Greg Mankiw notes that the New York Times thinks textbook prices are "outrageous". Their answer? The nanny state of course. It "calls for reform, including Congressional legislation to regulate various industry practices."
But as Mankiw points out
... the Times is a for-profit company in the business of providing information. If it really thought that some type of information (that is, textbooks) was vastly overpriced, wouldn't the Times view this as a great business opportunity? Instead of merely editorializing, why not enter the market and offer a better product at a lower price? The Times knows how to hire writers, editors, printers, etc. There are no barriers to entry in the textbook market, and the Times starts with a pretty good brand name.One would think that the reason that the Times isn't in the textbook publishing business is simple, it doesn't view the idea as "an exceptionally profitable business opportunity". But his does run counter to the very idea their editorial is based on.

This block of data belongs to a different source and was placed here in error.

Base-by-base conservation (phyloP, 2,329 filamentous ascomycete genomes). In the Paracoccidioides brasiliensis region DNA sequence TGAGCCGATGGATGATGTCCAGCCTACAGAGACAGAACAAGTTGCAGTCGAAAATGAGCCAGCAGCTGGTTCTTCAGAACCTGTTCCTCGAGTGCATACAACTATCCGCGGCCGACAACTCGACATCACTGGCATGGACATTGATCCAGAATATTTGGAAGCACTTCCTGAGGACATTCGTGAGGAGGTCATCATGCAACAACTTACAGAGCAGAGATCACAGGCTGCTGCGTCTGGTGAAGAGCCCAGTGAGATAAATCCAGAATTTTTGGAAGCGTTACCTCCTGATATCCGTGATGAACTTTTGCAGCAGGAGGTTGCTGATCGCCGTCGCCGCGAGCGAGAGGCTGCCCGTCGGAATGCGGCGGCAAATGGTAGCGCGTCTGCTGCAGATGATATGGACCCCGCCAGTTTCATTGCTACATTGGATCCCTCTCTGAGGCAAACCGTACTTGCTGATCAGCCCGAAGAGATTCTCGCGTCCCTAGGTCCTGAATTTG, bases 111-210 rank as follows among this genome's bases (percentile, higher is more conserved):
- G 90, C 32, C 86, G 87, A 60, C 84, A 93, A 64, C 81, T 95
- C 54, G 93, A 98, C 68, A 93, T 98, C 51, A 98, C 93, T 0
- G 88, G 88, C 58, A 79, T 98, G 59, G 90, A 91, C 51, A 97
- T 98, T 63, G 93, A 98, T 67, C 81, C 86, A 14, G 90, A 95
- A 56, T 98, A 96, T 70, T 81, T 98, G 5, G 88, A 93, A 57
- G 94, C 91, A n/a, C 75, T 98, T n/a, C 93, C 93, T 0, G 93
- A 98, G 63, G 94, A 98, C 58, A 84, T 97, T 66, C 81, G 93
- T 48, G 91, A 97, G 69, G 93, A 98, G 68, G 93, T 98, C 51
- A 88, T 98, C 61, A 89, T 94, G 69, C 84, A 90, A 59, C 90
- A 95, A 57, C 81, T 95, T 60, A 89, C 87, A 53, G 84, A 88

Why are textbooks such a price? On the cost side, one reason may be the size of the print runs. They will be smaller for textbooks than the runs of, say, a best selling fiction work. Given fixed costs are a large part of total cost, this means average costs will be higher for the textbook. On the demand side, demand may be less elastic for textbooks. If the book is required for a course many students will buy it, almost, at any price. Also publishers may be pricing to market. Given that the US is a high income country, publishers my price discriminate by charging a higher price in the US.